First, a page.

The Cavs new owner was unsuccessful in buying the Bucks last year.
CLEVELAND (AP) -- At 5-foot-6, Dan Gilbert never had a realistic chance of playing in the NBA. So he discovered another way into the league: owning the Cleveland Cavaliers.
Gilbert, founder of the nation's largest online mortgage company, bought the Cavaliers for $375 million on Monday from owner Gordon Gund, inheriting a team that is soaring to new heights with LeBron James.
"It's been a long, long dream," said Gilbert, founder of Quicken Loans. "I'm definitely pinching myself. This is something I've talked about since I was a kid 30 years ago."
The Detroit businessman heads a group of investors that will assume ownership of the Cavaliers and operational control of the 20,000-seat Gund Arena once the league's Board of Governors approves the deal.
Gund and his brother George bought the team from Ted Stepien in 1983 for $20 million. Gordon Gund will maintain a minority stake of at least 10 percent, a source with knowledge of the terms of the sale told The Associated Press on condition of anonymity. The amount of cash changing hands will be further reduced by Gilbert's assumption of debt, the source said.
A dream realized
In buying the Cavaliers, the 42-year-old Gilbert has satisfied a sports craving that dates to a childhood spent rooting for the Detroit Lions, who have endured years of frustration -- just like the Cavaliers. Gilbert failed in an attempt to buy the Milwaukee Brewers last year.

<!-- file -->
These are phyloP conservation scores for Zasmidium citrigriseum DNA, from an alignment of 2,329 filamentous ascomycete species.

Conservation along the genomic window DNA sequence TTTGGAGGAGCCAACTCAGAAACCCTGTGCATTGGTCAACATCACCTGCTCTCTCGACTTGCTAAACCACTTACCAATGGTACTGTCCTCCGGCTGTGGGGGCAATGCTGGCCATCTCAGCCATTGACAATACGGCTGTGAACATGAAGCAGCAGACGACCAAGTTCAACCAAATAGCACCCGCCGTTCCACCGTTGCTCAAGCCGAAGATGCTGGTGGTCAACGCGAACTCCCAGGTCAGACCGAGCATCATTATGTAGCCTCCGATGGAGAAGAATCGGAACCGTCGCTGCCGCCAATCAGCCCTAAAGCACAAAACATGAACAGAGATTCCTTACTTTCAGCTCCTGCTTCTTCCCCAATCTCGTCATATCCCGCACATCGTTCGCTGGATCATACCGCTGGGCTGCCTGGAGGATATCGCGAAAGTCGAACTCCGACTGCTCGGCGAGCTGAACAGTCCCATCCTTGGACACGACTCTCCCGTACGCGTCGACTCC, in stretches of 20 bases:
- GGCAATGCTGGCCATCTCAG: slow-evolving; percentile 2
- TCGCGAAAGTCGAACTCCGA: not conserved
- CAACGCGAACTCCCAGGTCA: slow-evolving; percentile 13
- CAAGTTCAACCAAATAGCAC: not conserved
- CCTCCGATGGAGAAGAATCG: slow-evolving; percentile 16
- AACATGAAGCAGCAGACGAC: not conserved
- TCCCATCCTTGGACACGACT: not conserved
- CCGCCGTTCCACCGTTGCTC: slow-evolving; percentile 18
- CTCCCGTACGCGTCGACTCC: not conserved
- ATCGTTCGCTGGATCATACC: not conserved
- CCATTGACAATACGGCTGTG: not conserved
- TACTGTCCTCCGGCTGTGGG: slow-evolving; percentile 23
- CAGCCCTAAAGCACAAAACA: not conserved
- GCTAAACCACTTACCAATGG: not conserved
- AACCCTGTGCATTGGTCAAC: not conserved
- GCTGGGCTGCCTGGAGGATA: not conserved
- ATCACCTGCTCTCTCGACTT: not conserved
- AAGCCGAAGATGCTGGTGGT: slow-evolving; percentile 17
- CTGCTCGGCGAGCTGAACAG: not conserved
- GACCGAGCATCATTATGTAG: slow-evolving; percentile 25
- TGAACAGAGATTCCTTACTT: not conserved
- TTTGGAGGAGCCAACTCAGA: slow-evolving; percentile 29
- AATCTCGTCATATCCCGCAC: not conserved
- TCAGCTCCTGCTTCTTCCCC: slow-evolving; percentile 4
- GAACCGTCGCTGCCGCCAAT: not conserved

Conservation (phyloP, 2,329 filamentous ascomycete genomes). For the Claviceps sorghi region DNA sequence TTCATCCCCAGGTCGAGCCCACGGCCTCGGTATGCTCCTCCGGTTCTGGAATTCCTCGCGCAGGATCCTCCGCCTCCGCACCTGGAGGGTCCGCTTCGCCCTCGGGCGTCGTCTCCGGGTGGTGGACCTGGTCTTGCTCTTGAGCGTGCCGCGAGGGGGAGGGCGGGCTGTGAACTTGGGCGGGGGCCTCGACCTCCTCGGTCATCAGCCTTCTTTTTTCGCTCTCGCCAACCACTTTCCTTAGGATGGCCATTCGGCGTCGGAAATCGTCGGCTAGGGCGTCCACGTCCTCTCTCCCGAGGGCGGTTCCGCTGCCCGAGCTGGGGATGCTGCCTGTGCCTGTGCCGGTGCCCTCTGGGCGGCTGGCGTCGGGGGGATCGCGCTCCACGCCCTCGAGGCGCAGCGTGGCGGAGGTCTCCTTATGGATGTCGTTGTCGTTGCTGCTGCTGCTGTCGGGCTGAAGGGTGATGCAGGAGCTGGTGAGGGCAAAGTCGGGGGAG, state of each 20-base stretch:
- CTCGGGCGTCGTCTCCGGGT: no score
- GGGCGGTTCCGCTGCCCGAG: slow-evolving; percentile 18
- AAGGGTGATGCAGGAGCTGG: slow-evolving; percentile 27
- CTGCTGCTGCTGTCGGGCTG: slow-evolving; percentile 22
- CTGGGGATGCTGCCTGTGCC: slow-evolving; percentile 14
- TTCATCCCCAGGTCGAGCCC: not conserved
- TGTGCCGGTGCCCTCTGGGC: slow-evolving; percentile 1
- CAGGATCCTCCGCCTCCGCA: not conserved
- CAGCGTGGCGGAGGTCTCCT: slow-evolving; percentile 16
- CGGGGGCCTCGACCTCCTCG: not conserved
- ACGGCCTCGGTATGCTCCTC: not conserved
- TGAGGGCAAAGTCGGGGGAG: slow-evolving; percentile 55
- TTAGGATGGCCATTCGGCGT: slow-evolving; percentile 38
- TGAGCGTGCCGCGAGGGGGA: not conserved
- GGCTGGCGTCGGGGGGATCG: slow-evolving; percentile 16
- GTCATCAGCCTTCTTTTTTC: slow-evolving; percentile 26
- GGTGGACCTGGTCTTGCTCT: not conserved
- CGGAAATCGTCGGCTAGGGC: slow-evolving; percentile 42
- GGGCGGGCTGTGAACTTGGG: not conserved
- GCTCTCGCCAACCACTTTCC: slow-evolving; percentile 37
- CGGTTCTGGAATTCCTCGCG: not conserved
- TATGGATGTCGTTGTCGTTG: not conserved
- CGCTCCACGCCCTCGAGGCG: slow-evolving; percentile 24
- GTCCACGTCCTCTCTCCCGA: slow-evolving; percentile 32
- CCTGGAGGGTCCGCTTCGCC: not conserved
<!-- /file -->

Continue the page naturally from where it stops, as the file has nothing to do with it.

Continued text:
Primarily because of James, the league's reigning Rookie of the Year, the Cavaliers, who won just 17 games two years ago, have never been more visible or valuable since joining the league in 1970.
"As great as one person might be, you can't base your decisions on one person," Gilbert said. "He's certainly a big part of the equation."
Gilbert said he has no plans to relocate the Cavaliers, a possibility that had made Cleveland residents, some of whom are still bitter about Art Modell moving the Browns to Baltimore in 1995, nervous when they heard Gund was selling.
"They will be staying put in downtown Cleveland -- right where they belong," he said.
The Cavaliers have a lease agreement with the city that runs through 2027.
Because of strict NBA rules, Gilbert was unable to discuss any of the tough personnel decisions he'll be facing in his first few seasons as owner. Cavs center Zydrunas Ilgauskas and guard Jeff McInnis are in the final contract years, and after next season, the team will be able to offer James a multi-year extension.
"We'll have to be smart about things," Gilbert said.
A communications major at Michigan State, Gilbert began building his business in his first year of law school when he invested $5,000 to launch the online mortgage business Rock Financial.
In 1998, he sold the company for $370 million only to buy it back four years later. According to Forbes, Rock Financial closed mortgages totaling more than $12 billion last year.
Gilbert's cutting-edge background as an entrepreneur and his age have drawn immediate comparisons to Dallas owner Mark Cuban, known for his brash business sense and animated courtside antics.
Gilbert, though, plans to cut his own path.
"There's only one Mark Cuban," Gilbert joked, "and my hair is a lot shorter than his."